Pay It Back (Flip City version).
Pay It Back (live with Flip City, 11/30/75).
Pay It Back (My Aim Is True version).
A comment on a recent post took me to task.
The point was made apropos of my essay on “Please Mister, Don’t Stop The Band,” and it’s hard to argue with it. I was using an almost-forgotten piece of juvenilia to consider Declan MacManus as a youth, as a member of a rock band fated to go nowhere, as an artist-in-embryo whose development was about to be altered forever by the adoption, the imposition even, of a persona with another, made-up name – one half drawn from his own family history and half from the revered mononym of a bloated rock n’ roll dinosaur moments from departing the world. I focused on dimly-remembered tales of the time: adolescent pranks; tiffs over women; enthusiasm for football teams and eccentric combinations of sandwich fixings. In Flip City’s snippy internal politics, in their late-night philosophical discussions, in their doomed efforts to turn the germs of brilliance provided by their frontman into a successful musical career, I admit I saw – or, perhaps I should say, tried to see – something familiar from my own teenage years. In this, as commenter Erey noted, I was doing my subject an injustice.
Just Like A Jukebox (live at the Great American Music Hall, 11/8/07).
The song was only ever performed once.
It was during the second set of a Ramblin’ Jack Elliott show at the Other End in Greenwich Village, on July 3, 1975. Bob Dylan happened to be present in the crowd, and Elliott called him up to play on “Pretty Boy Floyd” and “How Long Blues.” This was a nice, though not an unheard-of treat, but then something extraordinary happened: Dylan started strumming something nobody recognized, a brand-new song, whereupon Elliott had the good taste to withdraw from his own show and let Dylan have the stage as he premiered “Abandoned Love.” The number was recorded properly a few weeks later, briefly a candidate for inclusion on Desire, but for reasons known only to Bob – some have speculated that it was because the studio version failed to capture the unrepeatable power of that one live performance – it was shelved for a decade. It popped up, unheralded, on 1985’s Biograph, but over the course of those ten years it spent in oblivion, the song became legendary thanks to a bootlegger who, doing god’s work, had been running tape at the Elliott gig.*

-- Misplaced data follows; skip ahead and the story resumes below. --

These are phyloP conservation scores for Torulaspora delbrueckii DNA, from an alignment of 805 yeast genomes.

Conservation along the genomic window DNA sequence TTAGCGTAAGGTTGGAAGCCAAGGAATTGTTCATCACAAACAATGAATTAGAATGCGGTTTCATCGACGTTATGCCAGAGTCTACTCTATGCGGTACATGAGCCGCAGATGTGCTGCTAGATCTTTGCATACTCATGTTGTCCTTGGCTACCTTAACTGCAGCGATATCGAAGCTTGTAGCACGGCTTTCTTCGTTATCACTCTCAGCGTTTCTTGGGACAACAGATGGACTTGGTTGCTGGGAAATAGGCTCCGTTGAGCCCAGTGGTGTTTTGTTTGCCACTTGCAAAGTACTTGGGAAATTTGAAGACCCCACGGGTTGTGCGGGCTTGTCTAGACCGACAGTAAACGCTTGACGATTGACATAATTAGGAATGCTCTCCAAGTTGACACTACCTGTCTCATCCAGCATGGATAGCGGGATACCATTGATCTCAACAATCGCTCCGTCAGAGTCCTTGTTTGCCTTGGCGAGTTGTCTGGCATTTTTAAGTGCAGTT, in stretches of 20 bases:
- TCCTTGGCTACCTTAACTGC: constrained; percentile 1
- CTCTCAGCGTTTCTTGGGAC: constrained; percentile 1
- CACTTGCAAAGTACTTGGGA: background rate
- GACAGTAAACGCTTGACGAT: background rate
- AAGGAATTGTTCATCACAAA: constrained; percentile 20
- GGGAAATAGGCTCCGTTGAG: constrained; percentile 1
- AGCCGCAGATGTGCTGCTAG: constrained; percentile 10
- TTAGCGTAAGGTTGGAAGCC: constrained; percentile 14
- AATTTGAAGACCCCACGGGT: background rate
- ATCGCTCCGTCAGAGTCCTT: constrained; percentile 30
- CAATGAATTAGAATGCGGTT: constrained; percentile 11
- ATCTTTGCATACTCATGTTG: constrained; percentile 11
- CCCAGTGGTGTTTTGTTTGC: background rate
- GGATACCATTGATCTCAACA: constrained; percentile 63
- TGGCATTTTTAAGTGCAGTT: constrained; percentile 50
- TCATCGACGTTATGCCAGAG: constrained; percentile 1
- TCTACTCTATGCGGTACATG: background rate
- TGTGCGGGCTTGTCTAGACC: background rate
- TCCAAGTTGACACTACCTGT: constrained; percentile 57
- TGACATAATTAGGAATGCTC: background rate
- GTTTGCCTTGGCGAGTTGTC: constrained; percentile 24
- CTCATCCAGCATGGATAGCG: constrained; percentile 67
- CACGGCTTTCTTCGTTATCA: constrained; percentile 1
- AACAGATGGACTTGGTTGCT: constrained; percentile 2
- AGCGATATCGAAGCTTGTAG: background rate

Exiles Road (version 1).
Exiles Road (version 2).
Let’s begin at the end:
Elvis Costello has a song, from 2010, called “Jimmie Standing In The Rain.” It appeared on National Ransom, part of that record’s and indeed that era’s backwards glance at early-twentieth-century American songwriting tropes. This was just as Costello was moving toward lengthy spoken-word introductions to his songs in performance, and he used to preface “Jimmie” with a ramshackle story about the fictional title character, a 1930s Vaudevillian “who’s picked the wrong time to go into cowboy music – that’s if there was ever a right time to go into cowboy music…” Though Costello would nod to his less hardcore audience’s demands by dutifully running through “Peace, Love, & Understanding” after it, “Jimmie” was the show-closer. It was the end of every night. It was played a capella on a barely-miked acoustic guitar, and Costello would conclude it with a few lines from the Depression-era standard “Brother, Can You Spare a Dime?” sung unamplified, his bellow filling the room just as his forerunners once had to sing, without electricity raising the volume of their voices, standing on similar stages in an era long before anyone had ever heard of rock and roll.